Air travel: Expert says benefits of random testing unclear – CTV News

With the federal government resuming random COVID-19 testing for inbound air travellers as of Tuesday, one expert is calling for more transparency on how the measure is keeping Canadians safe.
The Public Health Agency of Canada (PHAC) had paused random testing at airports last month amid mounting pressure to address long delays at airports. But as of July 19, fully vaccinated international air travellers landing in Vancouver, Calgary, Montreal or Toronto will be once again subject to mandatory random testing — this time at offsite facilities rather than at the airport.
"Clearly, there were issues at the airport and this was something that was halted for a period of time. For whatever reason, they decided to bring it back now. And, you know, it’s not entirely clear what’s happening with this data," infectious diseases specialist Dr. Isaac Bogoch told CTV’s Your Morning on Tuesday.
Health Minister Jean-Yves Duclos’ office has said only four to five per cent of travellers are selected for mandatory random testing. In a statement, PHAC told CTV’s Your Morning, "random testing is to monitor the prevalence of COVID-19 by collecting data on travellers entering the country in order to see where the risks come from, in order to be prepared for possible future waves."
But Bogoch said it’s still unclear what the federal government is doing with this data and how it’s helping Canadians stay safe.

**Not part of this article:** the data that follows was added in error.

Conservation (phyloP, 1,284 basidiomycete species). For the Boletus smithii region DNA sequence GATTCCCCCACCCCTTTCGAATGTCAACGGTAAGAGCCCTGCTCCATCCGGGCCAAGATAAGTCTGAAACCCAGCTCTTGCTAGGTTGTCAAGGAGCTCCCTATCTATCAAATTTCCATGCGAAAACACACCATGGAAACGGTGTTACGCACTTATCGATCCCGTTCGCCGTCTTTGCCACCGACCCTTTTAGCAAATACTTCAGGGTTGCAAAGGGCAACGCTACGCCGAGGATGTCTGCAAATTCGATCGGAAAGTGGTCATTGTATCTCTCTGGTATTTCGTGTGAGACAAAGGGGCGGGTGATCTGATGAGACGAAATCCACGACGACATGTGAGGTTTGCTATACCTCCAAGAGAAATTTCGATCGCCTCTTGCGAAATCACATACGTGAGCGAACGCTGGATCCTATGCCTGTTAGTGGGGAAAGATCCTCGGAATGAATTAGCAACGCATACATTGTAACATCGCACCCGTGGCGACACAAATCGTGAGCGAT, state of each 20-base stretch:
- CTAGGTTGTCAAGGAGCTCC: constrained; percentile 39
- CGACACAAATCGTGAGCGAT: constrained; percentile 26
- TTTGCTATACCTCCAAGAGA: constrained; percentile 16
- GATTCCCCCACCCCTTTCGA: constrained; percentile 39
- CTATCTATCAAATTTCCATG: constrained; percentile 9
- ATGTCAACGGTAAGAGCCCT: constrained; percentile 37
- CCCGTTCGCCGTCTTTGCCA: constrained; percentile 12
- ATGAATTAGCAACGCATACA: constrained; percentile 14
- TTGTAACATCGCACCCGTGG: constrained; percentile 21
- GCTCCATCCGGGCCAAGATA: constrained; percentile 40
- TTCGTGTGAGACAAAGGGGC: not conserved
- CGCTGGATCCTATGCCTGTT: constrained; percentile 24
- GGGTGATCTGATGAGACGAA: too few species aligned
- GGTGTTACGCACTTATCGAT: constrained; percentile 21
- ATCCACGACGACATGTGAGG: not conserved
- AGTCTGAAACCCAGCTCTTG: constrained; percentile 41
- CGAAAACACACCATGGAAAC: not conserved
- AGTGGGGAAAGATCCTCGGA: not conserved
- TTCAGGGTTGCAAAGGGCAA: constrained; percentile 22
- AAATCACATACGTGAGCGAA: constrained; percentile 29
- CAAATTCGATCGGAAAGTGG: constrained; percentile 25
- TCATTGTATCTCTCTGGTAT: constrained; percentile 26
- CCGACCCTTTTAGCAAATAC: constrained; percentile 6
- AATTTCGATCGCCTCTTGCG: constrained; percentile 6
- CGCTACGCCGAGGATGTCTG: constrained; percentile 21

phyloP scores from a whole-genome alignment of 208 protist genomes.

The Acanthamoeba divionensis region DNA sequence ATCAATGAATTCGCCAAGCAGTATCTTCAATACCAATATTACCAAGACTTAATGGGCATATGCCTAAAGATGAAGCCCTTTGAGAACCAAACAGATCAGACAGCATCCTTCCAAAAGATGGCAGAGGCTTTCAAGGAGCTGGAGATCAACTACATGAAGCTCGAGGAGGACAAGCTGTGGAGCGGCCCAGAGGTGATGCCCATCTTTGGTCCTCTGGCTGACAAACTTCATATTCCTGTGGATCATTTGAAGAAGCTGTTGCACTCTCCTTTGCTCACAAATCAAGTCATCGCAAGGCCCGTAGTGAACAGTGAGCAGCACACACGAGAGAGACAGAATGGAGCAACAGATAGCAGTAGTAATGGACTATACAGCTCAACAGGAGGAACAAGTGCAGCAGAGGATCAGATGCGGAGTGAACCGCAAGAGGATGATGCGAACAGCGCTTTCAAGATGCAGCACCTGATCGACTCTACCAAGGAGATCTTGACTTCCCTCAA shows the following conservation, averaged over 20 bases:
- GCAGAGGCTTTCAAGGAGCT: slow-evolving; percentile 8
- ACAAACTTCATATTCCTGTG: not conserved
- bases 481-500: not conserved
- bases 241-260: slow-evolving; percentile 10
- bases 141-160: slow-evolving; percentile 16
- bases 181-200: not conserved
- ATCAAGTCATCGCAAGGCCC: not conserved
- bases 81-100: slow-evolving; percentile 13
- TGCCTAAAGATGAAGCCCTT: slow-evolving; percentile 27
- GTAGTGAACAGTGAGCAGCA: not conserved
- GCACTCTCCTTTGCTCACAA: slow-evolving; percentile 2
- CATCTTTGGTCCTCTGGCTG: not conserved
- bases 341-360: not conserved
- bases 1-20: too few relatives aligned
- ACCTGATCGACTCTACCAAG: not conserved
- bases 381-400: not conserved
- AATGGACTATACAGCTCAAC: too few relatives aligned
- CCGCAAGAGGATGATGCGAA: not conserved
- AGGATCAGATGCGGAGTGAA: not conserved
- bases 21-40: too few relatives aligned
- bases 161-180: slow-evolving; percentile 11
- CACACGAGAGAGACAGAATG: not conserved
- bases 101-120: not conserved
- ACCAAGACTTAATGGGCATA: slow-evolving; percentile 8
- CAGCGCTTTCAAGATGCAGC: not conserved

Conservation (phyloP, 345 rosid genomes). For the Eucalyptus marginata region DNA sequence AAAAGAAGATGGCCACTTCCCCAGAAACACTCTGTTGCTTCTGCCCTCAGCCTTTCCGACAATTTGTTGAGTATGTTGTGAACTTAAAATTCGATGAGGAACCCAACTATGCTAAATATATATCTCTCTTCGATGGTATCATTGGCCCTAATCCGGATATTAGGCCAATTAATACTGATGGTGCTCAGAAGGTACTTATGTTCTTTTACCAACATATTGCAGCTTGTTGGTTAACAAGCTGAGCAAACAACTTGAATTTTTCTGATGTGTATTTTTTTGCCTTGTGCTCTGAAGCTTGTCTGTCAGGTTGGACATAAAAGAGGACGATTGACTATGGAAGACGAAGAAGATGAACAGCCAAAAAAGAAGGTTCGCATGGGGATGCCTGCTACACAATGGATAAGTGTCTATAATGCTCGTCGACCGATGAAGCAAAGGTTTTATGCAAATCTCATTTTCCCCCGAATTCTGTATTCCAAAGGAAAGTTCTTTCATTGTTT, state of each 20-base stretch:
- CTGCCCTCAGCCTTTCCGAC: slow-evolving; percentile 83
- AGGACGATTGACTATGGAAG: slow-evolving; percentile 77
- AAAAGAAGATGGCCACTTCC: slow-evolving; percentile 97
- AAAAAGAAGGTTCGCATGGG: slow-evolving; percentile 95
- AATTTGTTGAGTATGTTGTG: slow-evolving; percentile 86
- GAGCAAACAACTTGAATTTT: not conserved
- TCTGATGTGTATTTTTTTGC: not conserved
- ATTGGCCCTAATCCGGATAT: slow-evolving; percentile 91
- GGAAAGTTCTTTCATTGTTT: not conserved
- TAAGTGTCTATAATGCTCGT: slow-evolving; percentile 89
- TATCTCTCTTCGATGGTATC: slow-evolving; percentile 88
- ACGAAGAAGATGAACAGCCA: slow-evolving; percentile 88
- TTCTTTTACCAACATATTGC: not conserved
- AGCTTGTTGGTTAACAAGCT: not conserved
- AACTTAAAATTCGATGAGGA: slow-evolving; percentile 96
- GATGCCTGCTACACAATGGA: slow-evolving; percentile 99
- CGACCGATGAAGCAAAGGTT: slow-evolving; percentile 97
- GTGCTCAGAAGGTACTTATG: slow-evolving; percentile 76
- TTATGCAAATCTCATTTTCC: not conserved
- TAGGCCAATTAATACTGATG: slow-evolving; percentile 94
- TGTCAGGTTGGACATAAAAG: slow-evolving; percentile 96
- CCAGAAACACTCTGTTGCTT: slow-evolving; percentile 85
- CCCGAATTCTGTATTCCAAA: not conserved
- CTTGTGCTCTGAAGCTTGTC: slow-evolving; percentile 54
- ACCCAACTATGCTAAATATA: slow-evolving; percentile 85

"If there’s good meaningful, actionable outcomes as a result of this data, great. Let’s hear about what they are and then we can make a value judgment. Is it worth it? Do we have alternative methods of collecting data? And how much is it costing, what is the return on investment for collecting of this data?" Bogoch said.
"I just think it would be helpful to hear from senior health officials, what’s being done with this data? What are the actual outcomes of this data?" he added.
Last Thursday, Duclos said random testing for inbound air travellers was crucial to monitoring the entrance of new variants.
Random testing at airports isn’t the only way health officials can collect data on new variants coming into the country. Bogoch said health authorities could also examine wastewater from airplanes or survey COVID-19-positive people about any recent travel they’ve done.
"Wastewater collection on airplanes has been done in the past and they’ve used this to track for example, antimicrobial resistance in different parts of the world. And I think that’s a low hanging fruit and it’s obviously not invasive in terms of impacting people’s travel," Bogoch said.
Monette Pasher, interim president of the Canadian Airports Council, said she doesn’t believe the return of random testing will make the airport delays any worse, given that the testing will be conducted at pharmacies or testing provider locations rather than onsite.
"We did work with the government to ensure that it wouldn’t impede the flow, which means people will get an email if they’re selected for testing. They’ll be tested off site," she told CTV News Channel on Tuesday.
However, Pasher believes there are other public health measures at the border that are contributing to long airport wait times, such as vaccine mandates for foreign tourists as well as the ArriveCAN app.
"People need to upload all of this information about vaccination and quarantine plans and answer all of these questions, and that does create additional time at our border and that is part of what is slowing things down," she said.
Sources have previously told CTV News that the federal government has no intention of dropping the ArriveCan app because it gives PHAC key health information about travellers who test positive for COVID-19.
With files from CTVNews.ca’s Spencer Van Dyk.        
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